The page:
Alfred Lord Tennyson once said, "'tis better to have loved and lost than never to have loved at all." While that may be true for love, I don’t think it applies to wealth. I’m pretty sure that acquiring tremendous wealth and then losing it is a lot worse than never having it at all. Especially when the risk of loss can be so easily avoided.
Stocks get handed down through generations, some take investors from rags to riches, and others represent an entrepreneur’s life achievement. In each of these scenarios, emotional attachments understandably develop toward a stock in the form of loyalty, pride, and gratitude.
However, emotions are viruses waiting to attack a portfolio, and any love and/or admiration for an investment will be a one-way street. I have lost count of the number of times a once wealthy investor watched their net worth vanish because they could not break some misguided emotional bond to an investment.
Admittedly, there are instances when an investor must maintain a concentrated position. For example, executives are often required to hold stock for a minimum amount of time, while others fear that selling stock could signal to the public that prospects for the firm are dire. Fortunately, strategies exist for those who cannot sell but still want to mitigate the risk of a concentrated holding. If you find yourself in this position, talk to your financial advisor.
And to the YOLO apes (the “You Only Live Once” traders that refer to themselves as apes for reasons yet to be explained) who bought meme stocks and continue to brag about how their “diamond hands” (refusal to sell) have made them overnight millionaires, my advice is simple. Trim those positions asap.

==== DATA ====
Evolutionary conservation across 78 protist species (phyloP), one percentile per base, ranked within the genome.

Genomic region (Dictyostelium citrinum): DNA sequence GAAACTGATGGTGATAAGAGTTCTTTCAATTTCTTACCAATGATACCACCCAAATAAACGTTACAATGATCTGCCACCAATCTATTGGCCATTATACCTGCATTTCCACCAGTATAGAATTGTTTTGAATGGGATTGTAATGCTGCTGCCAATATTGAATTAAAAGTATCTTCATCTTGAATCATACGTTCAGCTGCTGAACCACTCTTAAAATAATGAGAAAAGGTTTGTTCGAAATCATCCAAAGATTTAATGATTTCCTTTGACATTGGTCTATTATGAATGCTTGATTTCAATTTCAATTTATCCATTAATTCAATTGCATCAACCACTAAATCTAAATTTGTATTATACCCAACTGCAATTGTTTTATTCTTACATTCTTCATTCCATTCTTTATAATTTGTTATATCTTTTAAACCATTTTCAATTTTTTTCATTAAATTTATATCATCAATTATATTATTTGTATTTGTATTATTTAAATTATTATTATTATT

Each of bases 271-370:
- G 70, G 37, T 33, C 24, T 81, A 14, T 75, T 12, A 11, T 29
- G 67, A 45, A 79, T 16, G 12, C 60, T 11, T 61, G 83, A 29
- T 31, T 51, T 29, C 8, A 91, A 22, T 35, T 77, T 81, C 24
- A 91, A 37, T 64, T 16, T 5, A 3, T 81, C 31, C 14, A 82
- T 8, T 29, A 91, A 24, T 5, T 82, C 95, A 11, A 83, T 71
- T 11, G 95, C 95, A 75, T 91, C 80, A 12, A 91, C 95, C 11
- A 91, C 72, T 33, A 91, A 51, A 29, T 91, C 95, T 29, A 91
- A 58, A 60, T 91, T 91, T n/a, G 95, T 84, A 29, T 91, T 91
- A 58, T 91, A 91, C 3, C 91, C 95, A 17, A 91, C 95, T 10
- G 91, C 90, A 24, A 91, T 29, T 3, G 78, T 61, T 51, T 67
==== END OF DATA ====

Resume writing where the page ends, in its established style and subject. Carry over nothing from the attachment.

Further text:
You won and all those old school investors (like me) who told you repeatedly that you’ll get what you deserve look like fools now. So, count your winnings, take your victory lap, and diversify your portfolio today. Otherwise, you risk having to live in your parent’s basement for a lot longer than you may realize.
The bottom line is that breaking up is hard to do, but it’s nothing compared to the pain and mental anguish of watching your net worth get eviscerated because an investment didn’t love you back.
This material has been prepared for informational purposes only and should not be construed as a solicitation to effect, or attempt to effect, either transactions in securities or the rendering of personalized investment advice. This material is not intended to provide, and should not be relied on for tax, legal, investment, accounting, or other financial advice. Richard W. Paul & Associates does not provide tax, legal, investment, or accounting advice. You should consult your own tax, legal, financial, and accounting advisors before engaging in any transaction. Asset allocation and diversification do not guarantee a profit or protect against a loss. All references to potential future developments or outcomes are strictly the views and opinions of Richard W. Paul & Associates and in no way promise, guarantee, or seek to predict with any certainty what may or may not occur in various economies and investment markets. Past performance is not necessarily indicative of future performance